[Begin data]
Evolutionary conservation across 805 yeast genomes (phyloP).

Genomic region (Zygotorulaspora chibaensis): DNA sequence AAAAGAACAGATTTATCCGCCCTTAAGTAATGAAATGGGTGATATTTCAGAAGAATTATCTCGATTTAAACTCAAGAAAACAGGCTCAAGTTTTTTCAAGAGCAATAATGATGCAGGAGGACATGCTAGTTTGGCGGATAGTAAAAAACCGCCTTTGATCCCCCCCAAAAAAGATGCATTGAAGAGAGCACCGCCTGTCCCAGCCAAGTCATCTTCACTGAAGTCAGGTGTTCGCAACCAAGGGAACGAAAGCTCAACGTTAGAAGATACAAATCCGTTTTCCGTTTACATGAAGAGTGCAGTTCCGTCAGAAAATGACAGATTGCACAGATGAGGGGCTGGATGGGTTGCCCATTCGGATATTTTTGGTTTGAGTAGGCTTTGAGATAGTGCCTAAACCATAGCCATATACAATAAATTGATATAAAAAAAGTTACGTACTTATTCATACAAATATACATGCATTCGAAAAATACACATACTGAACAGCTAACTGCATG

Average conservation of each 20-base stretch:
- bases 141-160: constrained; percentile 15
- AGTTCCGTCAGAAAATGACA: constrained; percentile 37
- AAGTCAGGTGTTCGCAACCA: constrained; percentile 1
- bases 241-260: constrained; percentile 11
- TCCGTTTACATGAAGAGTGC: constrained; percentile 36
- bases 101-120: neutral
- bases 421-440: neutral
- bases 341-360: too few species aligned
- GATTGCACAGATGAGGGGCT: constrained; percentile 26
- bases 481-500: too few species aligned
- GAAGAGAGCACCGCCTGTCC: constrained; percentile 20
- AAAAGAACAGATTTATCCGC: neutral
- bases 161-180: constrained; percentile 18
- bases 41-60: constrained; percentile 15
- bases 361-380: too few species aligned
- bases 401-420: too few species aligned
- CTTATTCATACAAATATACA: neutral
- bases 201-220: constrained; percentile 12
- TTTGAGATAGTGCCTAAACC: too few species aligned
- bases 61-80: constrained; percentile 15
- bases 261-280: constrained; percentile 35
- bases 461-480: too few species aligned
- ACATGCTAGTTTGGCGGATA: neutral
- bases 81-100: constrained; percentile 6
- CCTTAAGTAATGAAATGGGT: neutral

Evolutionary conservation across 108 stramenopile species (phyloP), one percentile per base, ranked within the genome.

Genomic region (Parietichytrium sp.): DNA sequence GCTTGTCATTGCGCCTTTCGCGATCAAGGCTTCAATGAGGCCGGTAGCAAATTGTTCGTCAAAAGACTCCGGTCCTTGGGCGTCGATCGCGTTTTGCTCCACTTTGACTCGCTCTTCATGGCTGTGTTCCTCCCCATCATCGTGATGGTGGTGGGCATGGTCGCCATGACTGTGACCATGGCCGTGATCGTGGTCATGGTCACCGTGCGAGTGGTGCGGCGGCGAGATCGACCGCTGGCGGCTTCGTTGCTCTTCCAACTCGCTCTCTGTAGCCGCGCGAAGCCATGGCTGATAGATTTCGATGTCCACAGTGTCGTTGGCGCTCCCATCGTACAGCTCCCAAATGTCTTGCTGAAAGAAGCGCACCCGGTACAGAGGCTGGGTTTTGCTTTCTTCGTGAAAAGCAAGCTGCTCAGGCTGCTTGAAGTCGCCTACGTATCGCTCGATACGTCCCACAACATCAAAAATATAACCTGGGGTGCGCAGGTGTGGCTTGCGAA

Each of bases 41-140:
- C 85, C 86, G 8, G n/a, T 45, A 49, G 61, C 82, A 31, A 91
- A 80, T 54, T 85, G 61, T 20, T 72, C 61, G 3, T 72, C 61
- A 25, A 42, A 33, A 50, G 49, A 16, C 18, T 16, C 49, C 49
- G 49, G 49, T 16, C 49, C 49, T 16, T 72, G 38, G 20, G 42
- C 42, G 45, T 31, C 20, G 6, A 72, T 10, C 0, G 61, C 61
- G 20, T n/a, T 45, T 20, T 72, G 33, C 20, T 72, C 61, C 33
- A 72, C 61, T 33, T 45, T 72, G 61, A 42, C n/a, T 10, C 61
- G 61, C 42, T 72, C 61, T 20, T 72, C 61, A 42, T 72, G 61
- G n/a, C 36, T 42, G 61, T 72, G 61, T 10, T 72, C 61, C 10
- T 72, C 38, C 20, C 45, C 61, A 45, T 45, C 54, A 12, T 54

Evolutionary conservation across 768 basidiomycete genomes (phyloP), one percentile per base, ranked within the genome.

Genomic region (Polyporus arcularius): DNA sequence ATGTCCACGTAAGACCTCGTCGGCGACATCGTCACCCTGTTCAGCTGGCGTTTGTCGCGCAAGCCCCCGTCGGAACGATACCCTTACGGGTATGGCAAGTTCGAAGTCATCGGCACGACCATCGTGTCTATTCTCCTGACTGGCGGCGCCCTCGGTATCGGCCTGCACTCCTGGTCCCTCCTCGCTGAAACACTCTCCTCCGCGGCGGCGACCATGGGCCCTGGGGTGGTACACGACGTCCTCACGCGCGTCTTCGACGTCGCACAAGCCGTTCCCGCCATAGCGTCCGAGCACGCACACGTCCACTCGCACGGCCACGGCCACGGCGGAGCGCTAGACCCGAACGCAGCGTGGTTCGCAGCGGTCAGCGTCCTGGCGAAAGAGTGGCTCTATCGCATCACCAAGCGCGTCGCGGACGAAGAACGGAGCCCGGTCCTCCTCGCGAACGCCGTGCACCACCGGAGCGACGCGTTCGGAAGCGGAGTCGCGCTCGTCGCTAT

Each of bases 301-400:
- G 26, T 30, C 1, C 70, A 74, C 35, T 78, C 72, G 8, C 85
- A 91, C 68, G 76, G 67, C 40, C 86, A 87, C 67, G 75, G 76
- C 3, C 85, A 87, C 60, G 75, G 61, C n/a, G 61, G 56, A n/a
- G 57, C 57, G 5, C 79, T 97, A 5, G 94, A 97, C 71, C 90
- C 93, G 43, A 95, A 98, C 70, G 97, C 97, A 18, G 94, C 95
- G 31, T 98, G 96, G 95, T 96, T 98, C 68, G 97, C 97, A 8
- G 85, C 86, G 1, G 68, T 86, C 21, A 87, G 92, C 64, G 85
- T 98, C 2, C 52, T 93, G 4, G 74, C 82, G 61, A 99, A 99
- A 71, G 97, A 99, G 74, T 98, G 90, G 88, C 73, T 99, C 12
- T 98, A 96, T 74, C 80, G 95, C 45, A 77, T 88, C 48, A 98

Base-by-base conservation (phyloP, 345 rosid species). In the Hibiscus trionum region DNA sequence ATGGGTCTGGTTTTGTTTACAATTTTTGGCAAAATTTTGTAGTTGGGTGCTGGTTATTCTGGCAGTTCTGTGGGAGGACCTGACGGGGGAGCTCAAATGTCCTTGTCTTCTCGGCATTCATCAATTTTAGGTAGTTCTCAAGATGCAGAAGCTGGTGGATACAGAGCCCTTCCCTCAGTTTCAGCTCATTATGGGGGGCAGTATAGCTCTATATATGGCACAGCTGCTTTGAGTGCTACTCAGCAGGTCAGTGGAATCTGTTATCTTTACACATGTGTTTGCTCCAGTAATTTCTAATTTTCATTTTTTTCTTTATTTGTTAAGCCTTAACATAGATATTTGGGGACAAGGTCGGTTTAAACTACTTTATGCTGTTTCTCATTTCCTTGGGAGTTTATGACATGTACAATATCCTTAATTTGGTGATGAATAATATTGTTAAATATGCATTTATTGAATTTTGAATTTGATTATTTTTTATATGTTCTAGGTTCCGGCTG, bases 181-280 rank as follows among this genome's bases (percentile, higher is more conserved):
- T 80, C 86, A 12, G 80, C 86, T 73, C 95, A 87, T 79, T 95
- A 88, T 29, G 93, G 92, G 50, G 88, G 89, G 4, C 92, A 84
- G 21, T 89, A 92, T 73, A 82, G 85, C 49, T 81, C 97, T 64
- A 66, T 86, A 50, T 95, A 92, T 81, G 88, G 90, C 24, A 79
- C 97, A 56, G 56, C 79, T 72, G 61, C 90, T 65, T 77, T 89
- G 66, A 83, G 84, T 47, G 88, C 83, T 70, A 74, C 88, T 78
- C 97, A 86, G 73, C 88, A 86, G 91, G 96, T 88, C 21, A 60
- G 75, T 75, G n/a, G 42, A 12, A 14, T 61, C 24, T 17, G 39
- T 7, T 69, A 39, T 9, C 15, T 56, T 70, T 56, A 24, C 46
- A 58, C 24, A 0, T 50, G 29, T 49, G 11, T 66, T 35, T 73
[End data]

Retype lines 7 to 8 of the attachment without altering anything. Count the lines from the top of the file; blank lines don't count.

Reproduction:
- bases 241-260: constrained; percentile 11
- TCCGTTTACATGAAGAGTGC: constrained; percentile 36